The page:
It is not often that you get something for nothing, but when retailers, banks and other businesses really want your business, they are often prepared to give you something back to thank you for your business. This is known as a loyalty programme.
From a business point of view, the aim of a loyalty programme is twofold. First, it is to encourage you to spend your money with them rather than with their competitors, and second it is an opportunity for the business to really get to know your spending habits. The better the marketing department of a company knows its customers, the more accurately it will be able to tailor its marketing strategy to gather and use customer purchasing data to attract, retain and grow its customer base.
Once you have joined its loyalty programme, the company hopes that the benefits of belonging to it will entice you to place the majority of your business with them and be less concerned about the price or benefits of products offered by competitors.
Depending on the programme, you may be able to spend your loyalty rewards on fuel, groceries, luxury items or lifestyle purchases such as travel, accommodation or spa packages. Other programmes may offer you cash-backs, discounts, gym memberships, frequent flyer miles or the use of facilities such as airport lounges.
Not all loyalty programmes are the same, and it is important for you to understand how a programme works before signing up. It is also important to evaluate how the rewards can be earned and spent and whether they expire after a certain period. Often there are no explicit direct costs to the user, whereas in some schemes there are up-front joining fees, monthly or annual membership fees, and other hidden costs. There are often tiered levels of membership where the real rewards only kick in at a higher level of spend. At the entry level, the benefits on offer may hardly be worth the effort and cost associated with being a member of the scheme.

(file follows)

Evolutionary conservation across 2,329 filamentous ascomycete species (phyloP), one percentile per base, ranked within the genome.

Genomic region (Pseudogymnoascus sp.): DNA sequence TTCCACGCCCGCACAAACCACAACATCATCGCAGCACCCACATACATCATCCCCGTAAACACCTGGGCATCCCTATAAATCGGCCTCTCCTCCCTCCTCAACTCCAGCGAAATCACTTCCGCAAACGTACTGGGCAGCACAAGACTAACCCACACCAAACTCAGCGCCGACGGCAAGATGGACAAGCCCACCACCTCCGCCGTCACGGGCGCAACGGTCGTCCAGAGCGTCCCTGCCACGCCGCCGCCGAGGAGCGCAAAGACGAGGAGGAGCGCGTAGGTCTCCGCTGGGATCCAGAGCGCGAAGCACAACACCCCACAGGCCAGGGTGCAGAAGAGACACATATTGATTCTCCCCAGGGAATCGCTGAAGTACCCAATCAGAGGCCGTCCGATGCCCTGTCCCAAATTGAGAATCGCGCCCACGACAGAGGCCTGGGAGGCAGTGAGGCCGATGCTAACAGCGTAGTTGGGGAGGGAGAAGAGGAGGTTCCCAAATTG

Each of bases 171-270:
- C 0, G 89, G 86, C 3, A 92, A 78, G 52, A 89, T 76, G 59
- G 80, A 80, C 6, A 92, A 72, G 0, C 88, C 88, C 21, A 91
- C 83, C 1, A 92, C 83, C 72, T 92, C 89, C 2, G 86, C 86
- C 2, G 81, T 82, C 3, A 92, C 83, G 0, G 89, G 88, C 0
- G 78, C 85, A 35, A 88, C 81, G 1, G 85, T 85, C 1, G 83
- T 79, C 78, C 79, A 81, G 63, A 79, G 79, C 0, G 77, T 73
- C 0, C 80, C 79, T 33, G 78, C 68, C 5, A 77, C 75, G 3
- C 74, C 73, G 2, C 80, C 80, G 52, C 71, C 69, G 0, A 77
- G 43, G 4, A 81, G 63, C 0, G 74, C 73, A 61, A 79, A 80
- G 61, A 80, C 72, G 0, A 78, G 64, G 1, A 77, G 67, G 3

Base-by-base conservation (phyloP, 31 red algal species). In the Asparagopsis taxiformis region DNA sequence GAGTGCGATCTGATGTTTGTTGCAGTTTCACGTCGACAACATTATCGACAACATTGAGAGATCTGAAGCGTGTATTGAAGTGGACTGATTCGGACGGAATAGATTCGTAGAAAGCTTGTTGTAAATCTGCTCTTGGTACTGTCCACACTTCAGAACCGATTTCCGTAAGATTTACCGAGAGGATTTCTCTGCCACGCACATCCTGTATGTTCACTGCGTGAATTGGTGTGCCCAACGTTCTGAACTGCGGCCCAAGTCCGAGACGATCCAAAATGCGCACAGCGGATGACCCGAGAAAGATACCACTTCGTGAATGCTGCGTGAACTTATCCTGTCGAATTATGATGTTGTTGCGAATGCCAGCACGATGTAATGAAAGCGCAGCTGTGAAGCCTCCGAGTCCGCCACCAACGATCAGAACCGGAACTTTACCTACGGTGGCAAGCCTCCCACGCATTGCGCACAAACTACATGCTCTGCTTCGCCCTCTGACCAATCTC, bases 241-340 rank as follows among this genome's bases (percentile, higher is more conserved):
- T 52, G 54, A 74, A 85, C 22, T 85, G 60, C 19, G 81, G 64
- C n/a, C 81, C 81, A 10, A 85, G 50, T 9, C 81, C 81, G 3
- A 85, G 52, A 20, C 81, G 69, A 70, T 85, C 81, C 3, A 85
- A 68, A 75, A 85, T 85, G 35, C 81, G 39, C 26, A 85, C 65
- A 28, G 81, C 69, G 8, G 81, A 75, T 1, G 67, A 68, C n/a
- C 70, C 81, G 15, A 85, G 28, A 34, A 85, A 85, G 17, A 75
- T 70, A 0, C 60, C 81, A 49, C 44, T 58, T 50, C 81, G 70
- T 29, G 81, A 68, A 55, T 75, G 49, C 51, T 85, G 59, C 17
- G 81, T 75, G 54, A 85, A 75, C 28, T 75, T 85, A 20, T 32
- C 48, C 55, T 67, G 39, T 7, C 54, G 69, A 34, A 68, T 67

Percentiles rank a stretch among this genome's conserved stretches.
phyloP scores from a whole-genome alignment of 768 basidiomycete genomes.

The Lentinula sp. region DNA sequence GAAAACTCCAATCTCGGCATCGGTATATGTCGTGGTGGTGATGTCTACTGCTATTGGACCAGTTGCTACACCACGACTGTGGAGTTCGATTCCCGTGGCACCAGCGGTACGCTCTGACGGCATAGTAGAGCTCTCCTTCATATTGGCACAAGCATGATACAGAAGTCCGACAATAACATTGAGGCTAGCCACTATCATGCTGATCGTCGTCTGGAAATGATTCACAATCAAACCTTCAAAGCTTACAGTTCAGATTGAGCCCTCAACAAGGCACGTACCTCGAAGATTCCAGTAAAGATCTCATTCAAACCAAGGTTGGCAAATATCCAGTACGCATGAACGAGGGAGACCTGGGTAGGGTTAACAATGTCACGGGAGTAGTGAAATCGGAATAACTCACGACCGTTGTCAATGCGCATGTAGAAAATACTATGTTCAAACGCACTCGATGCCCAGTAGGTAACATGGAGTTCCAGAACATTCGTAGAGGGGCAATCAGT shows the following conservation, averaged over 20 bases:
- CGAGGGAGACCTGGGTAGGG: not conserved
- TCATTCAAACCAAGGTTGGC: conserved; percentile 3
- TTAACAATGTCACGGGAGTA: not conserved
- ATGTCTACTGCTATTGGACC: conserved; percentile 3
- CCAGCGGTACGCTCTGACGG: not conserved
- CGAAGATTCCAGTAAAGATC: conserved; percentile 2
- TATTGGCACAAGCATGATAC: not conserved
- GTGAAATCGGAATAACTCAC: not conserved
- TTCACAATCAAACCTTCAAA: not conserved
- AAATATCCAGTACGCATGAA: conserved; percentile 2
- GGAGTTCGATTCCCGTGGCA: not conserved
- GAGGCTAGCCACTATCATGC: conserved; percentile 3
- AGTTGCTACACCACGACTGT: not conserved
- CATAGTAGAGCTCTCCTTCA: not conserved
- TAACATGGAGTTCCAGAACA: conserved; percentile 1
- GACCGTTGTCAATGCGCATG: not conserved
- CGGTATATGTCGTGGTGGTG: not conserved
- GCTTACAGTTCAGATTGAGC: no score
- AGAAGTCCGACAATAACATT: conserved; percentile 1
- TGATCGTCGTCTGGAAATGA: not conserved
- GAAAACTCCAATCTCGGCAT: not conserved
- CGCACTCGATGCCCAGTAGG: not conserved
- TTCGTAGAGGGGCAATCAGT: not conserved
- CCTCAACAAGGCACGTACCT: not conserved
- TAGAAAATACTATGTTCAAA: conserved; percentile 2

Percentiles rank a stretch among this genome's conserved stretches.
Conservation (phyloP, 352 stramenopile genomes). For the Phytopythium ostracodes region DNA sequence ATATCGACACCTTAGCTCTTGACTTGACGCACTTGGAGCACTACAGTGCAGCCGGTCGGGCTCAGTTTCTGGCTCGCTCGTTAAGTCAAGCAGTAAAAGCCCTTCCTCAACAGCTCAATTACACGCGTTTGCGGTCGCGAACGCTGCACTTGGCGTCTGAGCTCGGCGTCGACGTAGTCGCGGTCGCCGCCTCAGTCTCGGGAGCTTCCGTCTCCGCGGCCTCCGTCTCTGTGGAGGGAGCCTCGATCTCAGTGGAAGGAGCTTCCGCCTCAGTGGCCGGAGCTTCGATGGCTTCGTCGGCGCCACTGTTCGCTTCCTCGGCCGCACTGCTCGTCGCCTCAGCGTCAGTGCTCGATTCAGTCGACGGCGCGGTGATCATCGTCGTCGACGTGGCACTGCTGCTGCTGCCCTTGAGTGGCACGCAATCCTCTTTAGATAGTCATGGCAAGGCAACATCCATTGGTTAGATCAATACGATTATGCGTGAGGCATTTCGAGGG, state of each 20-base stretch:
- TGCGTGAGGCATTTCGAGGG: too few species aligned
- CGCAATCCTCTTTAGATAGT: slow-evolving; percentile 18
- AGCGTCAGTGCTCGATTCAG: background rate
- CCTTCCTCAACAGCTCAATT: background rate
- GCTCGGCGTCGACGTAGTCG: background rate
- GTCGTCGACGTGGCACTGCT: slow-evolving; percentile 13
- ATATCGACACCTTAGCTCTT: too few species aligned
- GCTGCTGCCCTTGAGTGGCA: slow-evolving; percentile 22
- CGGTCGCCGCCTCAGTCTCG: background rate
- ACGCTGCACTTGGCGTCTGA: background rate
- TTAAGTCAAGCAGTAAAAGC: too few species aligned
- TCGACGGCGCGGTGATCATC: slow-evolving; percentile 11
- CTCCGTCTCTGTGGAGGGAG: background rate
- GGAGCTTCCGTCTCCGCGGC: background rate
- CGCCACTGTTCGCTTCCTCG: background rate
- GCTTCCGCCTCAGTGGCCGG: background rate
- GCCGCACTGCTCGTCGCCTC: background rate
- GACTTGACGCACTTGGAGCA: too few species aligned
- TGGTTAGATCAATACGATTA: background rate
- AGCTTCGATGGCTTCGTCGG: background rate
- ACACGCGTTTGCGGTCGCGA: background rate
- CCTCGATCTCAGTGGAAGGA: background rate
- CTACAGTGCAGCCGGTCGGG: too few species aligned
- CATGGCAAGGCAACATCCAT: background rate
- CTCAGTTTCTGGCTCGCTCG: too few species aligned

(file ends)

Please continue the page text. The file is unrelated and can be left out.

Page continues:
Loyalty programmes have been responsible for changing the way people exercise, the way they drive their cars and how and where they spend their money. It is estimated that there are more than 100 loyalty programmes in South Africa with over 10 million South Africans belonging to one or more of them. The benefits or rewards are not taxed in South Africa, as they are currently regarded by SARS as a type of “discount” offered by the provider.
A loyalty programme is never “free” as the cost of the programme is inevitably built into the cost of doing business. Participants subsidise these programmes and those who choose not to participate will be losing out if they do not take advantage of the built-in benefits when shopping, banking, booking flights or doing other day to day transactions. This may be as close to a free lunch as one can get!
Rands and Sense is a monthly column, written by Ross Marriner, a CERTIFIED FINANCIAL PLANNER® with PSG Wealth. His Financial Planning Office number is 046 622 2891